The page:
Lithuanian Energy Production

After the Soviet Union dissolved, Lithuania has inherited a very strong power industry. This sector has a capacity that can surpass the internal needs of this country. However, this sector was supervised by reform-shy and conservative administrators. Because of this, energy production has steadily decreased, and the country found itself importing more and more energy from Russia.

First Steps

The economic and political leaders of the country face a huge problem in this sector. To solve this, the government primarily aimed at ensuring stable power delivery for all consumers. At the same time, energy policies in the 1990s looked at solving practical problems related to the country’s power supply.

Lithuania’s first energy policy was approved and designed by the government in 1994. Aside from ensuring a stable power supply, it stipulates the gradual demonopolization of Lithuania’s energy industry and the diversification of its energy supply. At the same time, it forecasted a moderate increase in the country’s energy consumption.

Good Improvements

Although reforming the energy sector was a very painful process, it produce some outstanding results. In 1997, the government ceded control of central heating facilities to corresponding municipalities to decentralize the energy sector. At the same time, it started to privatize and restructure both the gas and electricity supply industries.

Many people in Lithuania today stress that these reforms saved the industry from a total meltdown especially in larger cities. Although there is limited consumer involvement, heating facilities continued to remain functional. At the same time, they have been upgraded and are steadily being enhanced to use renewable energy sources.

The European Union

The policies implemented in the decade following 1995 were greatly affected by the country’s preparation to gain membership in the European Union. Energy policies were revised to achieve a gradual integration into the European Union’s energy system and to meet the EU’s demands. One of these demands is to steadily increase the development of renewable and local energy sources.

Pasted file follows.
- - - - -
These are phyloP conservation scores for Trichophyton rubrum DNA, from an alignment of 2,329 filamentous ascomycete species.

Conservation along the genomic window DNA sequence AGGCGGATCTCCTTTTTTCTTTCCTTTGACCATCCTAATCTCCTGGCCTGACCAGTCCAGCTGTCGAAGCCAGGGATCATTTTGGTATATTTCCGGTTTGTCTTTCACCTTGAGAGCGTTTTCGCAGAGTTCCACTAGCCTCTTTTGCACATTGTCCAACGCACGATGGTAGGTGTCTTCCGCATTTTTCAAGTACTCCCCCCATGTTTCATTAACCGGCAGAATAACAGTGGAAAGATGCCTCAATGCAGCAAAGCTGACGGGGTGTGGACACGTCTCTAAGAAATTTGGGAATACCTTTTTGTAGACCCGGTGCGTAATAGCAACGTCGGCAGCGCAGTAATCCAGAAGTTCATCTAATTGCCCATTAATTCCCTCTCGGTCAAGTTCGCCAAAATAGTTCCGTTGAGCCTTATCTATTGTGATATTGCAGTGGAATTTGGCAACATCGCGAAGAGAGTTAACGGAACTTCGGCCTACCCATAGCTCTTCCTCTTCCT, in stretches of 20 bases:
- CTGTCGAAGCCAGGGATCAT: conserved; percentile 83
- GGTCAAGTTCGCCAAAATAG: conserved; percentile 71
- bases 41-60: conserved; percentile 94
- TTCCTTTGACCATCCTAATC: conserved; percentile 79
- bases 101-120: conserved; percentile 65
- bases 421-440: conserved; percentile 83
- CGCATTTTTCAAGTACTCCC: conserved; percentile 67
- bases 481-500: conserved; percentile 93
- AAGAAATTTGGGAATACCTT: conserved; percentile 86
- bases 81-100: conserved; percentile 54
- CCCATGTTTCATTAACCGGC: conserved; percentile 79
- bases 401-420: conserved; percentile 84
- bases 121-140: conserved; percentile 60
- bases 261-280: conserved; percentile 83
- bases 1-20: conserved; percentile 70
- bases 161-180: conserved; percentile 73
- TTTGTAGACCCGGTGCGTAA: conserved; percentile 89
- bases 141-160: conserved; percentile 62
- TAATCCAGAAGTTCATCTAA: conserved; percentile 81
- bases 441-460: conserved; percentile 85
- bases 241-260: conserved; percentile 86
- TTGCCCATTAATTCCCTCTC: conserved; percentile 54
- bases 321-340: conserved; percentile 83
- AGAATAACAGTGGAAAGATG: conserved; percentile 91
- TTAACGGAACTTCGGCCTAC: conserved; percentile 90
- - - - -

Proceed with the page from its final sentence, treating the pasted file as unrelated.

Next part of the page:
With the aim of gaining entry into the European Union and decreasing the vulnerability of the energy sector, the Lithuanian government started to implement projects that include energy links to Sweden and Poland. At the same time, these policies have been developed to make CHP plants more economically attractive. This policy is also expected to help support many small CHP plants that primarily use renewable energy resources.

Other Important Parts of the Energy Policy

Lithuania’s new energy policy stipulated the renovation of 70 percent of buildings up to the year 2020. This is a great chance to help introduce low-carbon insulation and technologies. This helps effectively increase the energy efficiency of the entire country.

Policy Developments From 2011 to 2012

Aside from implementing an energy policy that continue to evolve to meet the country’s needs and achieve European Union membership, there have been a number of recent policy developments.

One of these developments is making sure that 23 percent of total energy consumption will be renewable by 2020. It also requires the development of new schemes to make sure there are favorable conditions to meet this goal. This can be achieved by constructing a new gas storage facility to help strengthen Lithuania’s energy infrastructure.

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